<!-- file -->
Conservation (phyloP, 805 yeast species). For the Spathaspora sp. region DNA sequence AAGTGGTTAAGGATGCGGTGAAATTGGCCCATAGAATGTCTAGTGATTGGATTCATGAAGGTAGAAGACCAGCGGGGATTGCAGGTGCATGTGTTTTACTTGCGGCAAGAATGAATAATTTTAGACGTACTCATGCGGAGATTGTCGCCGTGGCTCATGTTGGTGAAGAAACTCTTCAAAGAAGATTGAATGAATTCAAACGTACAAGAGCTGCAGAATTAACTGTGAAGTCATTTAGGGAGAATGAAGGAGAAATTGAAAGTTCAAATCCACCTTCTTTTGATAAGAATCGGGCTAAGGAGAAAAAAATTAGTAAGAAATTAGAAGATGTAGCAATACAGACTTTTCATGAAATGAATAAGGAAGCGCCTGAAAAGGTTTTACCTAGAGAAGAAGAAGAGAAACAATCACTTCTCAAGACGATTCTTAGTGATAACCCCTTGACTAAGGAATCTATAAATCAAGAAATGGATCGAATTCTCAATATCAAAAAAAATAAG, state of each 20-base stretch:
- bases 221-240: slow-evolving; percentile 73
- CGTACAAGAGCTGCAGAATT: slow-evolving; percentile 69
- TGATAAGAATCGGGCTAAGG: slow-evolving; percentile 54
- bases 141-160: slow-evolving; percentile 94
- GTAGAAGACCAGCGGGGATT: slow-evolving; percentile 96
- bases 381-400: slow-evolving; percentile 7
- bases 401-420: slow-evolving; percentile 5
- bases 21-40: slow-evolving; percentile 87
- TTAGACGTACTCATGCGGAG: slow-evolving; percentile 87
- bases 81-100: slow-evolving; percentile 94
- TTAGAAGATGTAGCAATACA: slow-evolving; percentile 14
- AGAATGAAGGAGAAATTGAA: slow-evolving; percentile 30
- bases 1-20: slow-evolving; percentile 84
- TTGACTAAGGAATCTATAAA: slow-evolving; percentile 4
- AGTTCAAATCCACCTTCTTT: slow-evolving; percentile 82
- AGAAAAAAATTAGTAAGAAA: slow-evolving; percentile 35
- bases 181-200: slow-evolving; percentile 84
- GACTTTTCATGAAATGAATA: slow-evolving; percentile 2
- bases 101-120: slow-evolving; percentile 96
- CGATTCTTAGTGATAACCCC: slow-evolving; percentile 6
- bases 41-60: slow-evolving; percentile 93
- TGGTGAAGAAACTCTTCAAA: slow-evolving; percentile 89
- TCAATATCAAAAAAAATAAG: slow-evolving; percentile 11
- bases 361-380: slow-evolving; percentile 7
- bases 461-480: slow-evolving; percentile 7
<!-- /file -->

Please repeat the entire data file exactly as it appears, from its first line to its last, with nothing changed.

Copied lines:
Conservation (phyloP, 805 yeast species). For the Spathaspora sp. region DNA sequence AAGTGGTTAAGGATGCGGTGAAATTGGCCCATAGAATGTCTAGTGATTGGATTCATGAAGGTAGAAGACCAGCGGGGATTGCAGGTGCATGTGTTTTACTTGCGGCAAGAATGAATAATTTTAGACGTACTCATGCGGAGATTGTCGCCGTGGCTCATGTTGGTGAAGAAACTCTTCAAAGAAGATTGAATGAATTCAAACGTACAAGAGCTGCAGAATTAACTGTGAAGTCATTTAGGGAGAATGAAGGAGAAATTGAAAGTTCAAATCCACCTTCTTTTGATAAGAATCGGGCTAAGGAGAAAAAAATTAGTAAGAAATTAGAAGATGTAGCAATACAGACTTTTCATGAAATGAATAAGGAAGCGCCTGAAAAGGTTTTACCTAGAGAAGAAGAAGAGAAACAATCACTTCTCAAGACGATTCTTAGTGATAACCCCTTGACTAAGGAATCTATAAATCAAGAAATGGATCGAATTCTCAATATCAAAAAAAATAAG, state of each 20-base stretch:
- bases 221-240: slow-evolving; percentile 73
- CGTACAAGAGCTGCAGAATT: slow-evolving; percentile 69
- TGATAAGAATCGGGCTAAGG: slow-evolving; percentile 54
- bases 141-160: slow-evolving; percentile 94
- GTAGAAGACCAGCGGGGATT: slow-evolving; percentile 96
- bases 381-400: slow-evolving; percentile 7
- bases 401-420: slow-evolving; percentile 5
- bases 21-40: slow-evolving; percentile 87
- TTAGACGTACTCATGCGGAG: slow-evolving; percentile 87
- bases 81-100: slow-evolving; percentile 94
- TTAGAAGATGTAGCAATACA: slow-evolving; percentile 14
- AGAATGAAGGAGAAATTGAA: slow-evolving; percentile 30
- bases 1-20: slow-evolving; percentile 84
- TTGACTAAGGAATCTATAAA: slow-evolving; percentile 4
- AGTTCAAATCCACCTTCTTT: slow-evolving; percentile 82
- AGAAAAAAATTAGTAAGAAA: slow-evolving; percentile 35
- bases 181-200: slow-evolving; percentile 84
- GACTTTTCATGAAATGAATA: slow-evolving; percentile 2
- bases 101-120: slow-evolving; percentile 96
- CGATTCTTAGTGATAACCCC: slow-evolving; percentile 6
- bases 41-60: slow-evolving; percentile 93
- TGGTGAAGAAACTCTTCAAA: slow-evolving; percentile 89
- TCAATATCAAAAAAAATAAG: slow-evolving; percentile 11
- bases 361-380: slow-evolving; percentile 7
- bases 461-480: slow-evolving; percentile 7